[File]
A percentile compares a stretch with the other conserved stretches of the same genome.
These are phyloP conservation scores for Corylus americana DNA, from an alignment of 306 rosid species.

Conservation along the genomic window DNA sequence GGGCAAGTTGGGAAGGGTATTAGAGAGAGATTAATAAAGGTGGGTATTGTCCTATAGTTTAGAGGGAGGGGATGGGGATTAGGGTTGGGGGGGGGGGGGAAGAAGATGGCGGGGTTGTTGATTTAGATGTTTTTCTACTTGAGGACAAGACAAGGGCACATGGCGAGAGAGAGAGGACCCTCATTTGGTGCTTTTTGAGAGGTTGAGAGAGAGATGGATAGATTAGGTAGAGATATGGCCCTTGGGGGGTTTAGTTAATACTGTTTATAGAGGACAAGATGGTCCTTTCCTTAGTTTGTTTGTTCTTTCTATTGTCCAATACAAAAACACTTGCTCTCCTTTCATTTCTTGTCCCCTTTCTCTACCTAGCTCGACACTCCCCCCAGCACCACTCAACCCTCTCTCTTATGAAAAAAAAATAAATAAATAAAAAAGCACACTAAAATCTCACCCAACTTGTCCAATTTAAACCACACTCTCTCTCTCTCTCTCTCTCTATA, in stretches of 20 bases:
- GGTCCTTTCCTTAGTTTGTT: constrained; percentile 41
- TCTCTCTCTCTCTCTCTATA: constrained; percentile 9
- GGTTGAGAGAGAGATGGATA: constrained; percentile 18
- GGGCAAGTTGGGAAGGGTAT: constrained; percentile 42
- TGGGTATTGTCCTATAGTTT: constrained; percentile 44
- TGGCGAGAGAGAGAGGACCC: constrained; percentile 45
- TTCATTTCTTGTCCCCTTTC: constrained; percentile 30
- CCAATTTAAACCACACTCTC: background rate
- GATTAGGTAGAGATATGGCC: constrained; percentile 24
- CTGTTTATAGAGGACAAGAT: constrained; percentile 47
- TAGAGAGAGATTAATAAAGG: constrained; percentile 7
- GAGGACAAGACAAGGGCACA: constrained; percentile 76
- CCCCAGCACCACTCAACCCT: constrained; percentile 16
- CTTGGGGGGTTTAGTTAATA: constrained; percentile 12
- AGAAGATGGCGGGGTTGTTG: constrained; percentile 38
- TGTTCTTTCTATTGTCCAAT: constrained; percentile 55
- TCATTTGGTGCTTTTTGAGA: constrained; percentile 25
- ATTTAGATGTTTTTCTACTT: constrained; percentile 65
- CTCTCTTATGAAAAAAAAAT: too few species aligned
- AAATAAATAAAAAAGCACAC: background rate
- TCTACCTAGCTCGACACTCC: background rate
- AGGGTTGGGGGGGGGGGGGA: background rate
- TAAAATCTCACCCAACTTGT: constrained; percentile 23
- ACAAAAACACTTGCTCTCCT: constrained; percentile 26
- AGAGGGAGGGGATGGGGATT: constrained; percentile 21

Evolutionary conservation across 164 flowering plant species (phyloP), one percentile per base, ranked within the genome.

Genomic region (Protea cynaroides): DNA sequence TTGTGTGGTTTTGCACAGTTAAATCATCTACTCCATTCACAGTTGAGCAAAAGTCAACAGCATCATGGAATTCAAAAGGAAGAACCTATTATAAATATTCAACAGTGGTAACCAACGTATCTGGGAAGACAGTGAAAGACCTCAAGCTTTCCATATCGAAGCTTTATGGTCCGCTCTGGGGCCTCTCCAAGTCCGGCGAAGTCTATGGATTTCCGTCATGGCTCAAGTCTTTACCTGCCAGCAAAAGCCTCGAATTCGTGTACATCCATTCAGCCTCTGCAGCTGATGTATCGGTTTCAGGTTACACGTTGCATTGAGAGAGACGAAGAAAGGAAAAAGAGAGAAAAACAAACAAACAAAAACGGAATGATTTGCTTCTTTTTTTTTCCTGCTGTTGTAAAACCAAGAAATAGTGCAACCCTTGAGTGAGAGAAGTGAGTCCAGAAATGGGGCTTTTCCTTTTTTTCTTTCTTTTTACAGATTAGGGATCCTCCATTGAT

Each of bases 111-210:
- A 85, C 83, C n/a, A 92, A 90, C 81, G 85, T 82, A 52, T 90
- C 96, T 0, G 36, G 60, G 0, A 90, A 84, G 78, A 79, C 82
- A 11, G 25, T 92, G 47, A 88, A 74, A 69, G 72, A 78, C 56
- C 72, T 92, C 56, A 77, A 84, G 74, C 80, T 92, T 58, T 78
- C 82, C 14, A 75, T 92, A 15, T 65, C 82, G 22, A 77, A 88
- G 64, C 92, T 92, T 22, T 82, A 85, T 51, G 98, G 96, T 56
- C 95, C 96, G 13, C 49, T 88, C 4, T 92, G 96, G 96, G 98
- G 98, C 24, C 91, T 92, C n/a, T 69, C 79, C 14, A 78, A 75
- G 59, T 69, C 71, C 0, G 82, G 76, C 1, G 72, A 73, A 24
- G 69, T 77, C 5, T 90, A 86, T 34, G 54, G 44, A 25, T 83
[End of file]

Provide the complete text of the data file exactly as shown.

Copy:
A percentile compares a stretch with the other conserved stretches of the same genome.
These are phyloP conservation scores for Corylus americana DNA, from an alignment of 306 rosid species.

Conservation along the genomic window DNA sequence GGGCAAGTTGGGAAGGGTATTAGAGAGAGATTAATAAAGGTGGGTATTGTCCTATAGTTTAGAGGGAGGGGATGGGGATTAGGGTTGGGGGGGGGGGGGAAGAAGATGGCGGGGTTGTTGATTTAGATGTTTTTCTACTTGAGGACAAGACAAGGGCACATGGCGAGAGAGAGAGGACCCTCATTTGGTGCTTTTTGAGAGGTTGAGAGAGAGATGGATAGATTAGGTAGAGATATGGCCCTTGGGGGGTTTAGTTAATACTGTTTATAGAGGACAAGATGGTCCTTTCCTTAGTTTGTTTGTTCTTTCTATTGTCCAATACAAAAACACTTGCTCTCCTTTCATTTCTTGTCCCCTTTCTCTACCTAGCTCGACACTCCCCCCAGCACCACTCAACCCTCTCTCTTATGAAAAAAAAATAAATAAATAAAAAAGCACACTAAAATCTCACCCAACTTGTCCAATTTAAACCACACTCTCTCTCTCTCTCTCTCTCTATA, in stretches of 20 bases:
- GGTCCTTTCCTTAGTTTGTT: constrained; percentile 41
- TCTCTCTCTCTCTCTCTATA: constrained; percentile 9
- GGTTGAGAGAGAGATGGATA: constrained; percentile 18
- GGGCAAGTTGGGAAGGGTAT: constrained; percentile 42
- TGGGTATTGTCCTATAGTTT: constrained; percentile 44
- TGGCGAGAGAGAGAGGACCC: constrained; percentile 45
- TTCATTTCTTGTCCCCTTTC: constrained; percentile 30
- CCAATTTAAACCACACTCTC: background rate
- GATTAGGTAGAGATATGGCC: constrained; percentile 24
- CTGTTTATAGAGGACAAGAT: constrained; percentile 47
- TAGAGAGAGATTAATAAAGG: constrained; percentile 7
- GAGGACAAGACAAGGGCACA: constrained; percentile 76
- CCCCAGCACCACTCAACCCT: constrained; percentile 16
- CTTGGGGGGTTTAGTTAATA: constrained; percentile 12
- AGAAGATGGCGGGGTTGTTG: constrained; percentile 38
- TGTTCTTTCTATTGTCCAAT: constrained; percentile 55
- TCATTTGGTGCTTTTTGAGA: constrained; percentile 25
- ATTTAGATGTTTTTCTACTT: constrained; percentile 65
- CTCTCTTATGAAAAAAAAAT: too few species aligned
- AAATAAATAAAAAAGCACAC: background rate
- TCTACCTAGCTCGACACTCC: background rate
- AGGGTTGGGGGGGGGGGGGA: background rate
- TAAAATCTCACCCAACTTGT: constrained; percentile 23
- ACAAAAACACTTGCTCTCCT: constrained; percentile 26
- AGAGGGAGGGGATGGGGATT: constrained; percentile 21

Evolutionary conservation across 164 flowering plant species (phyloP), one percentile per base, ranked within the genome.

Genomic region (Protea cynaroides): DNA sequence TTGTGTGGTTTTGCACAGTTAAATCATCTACTCCATTCACAGTTGAGCAAAAGTCAACAGCATCATGGAATTCAAAAGGAAGAACCTATTATAAATATTCAACAGTGGTAACCAACGTATCTGGGAAGACAGTGAAAGACCTCAAGCTTTCCATATCGAAGCTTTATGGTCCGCTCTGGGGCCTCTCCAAGTCCGGCGAAGTCTATGGATTTCCGTCATGGCTCAAGTCTTTACCTGCCAGCAAAAGCCTCGAATTCGTGTACATCCATTCAGCCTCTGCAGCTGATGTATCGGTTTCAGGTTACACGTTGCATTGAGAGAGACGAAGAAAGGAAAAAGAGAGAAAAACAAACAAACAAAAACGGAATGATTTGCTTCTTTTTTTTTCCTGCTGTTGTAAAACCAAGAAATAGTGCAACCCTTGAGTGAGAGAAGTGAGTCCAGAAATGGGGCTTTTCCTTTTTTTCTTTCTTTTTACAGATTAGGGATCCTCCATTGAT

Each of bases 111-210:
- A 85, C 83, C n/a, A 92, A 90, C 81, G 85, T 82, A 52, T 90
- C 96, T 0, G 36, G 60, G 0, A 90, A 84, G 78, A 79, C 82
- A 11, G 25, T 92, G 47, A 88, A 74, A 69, G 72, A 78, C 56
- C 72, T 92, C 56, A 77, A 84, G 74, C 80, T 92, T 58, T 78
- C 82, C 14, A 75, T 92, A 15, T 65, C 82, G 22, A 77, A 88
- G 64, C 92, T 92, T 22, T 82, A 85, T 51, G 98, G 96, T 56
- C 95, C 96, G 13, C 49, T 88, C 4, T 92, G 96, G 96, G 98
- G 98, C 24, C 91, T 92, C n/a, T 69, C 79, C 14, A 78, A 75
- G 59, T 69, C 71, C 0, G 82, G 76, C 1, G 72, A 73, A 24
- G 69, T 77, C 5, T 90, A 86, T 34, G 54, G 44, A 25, T 83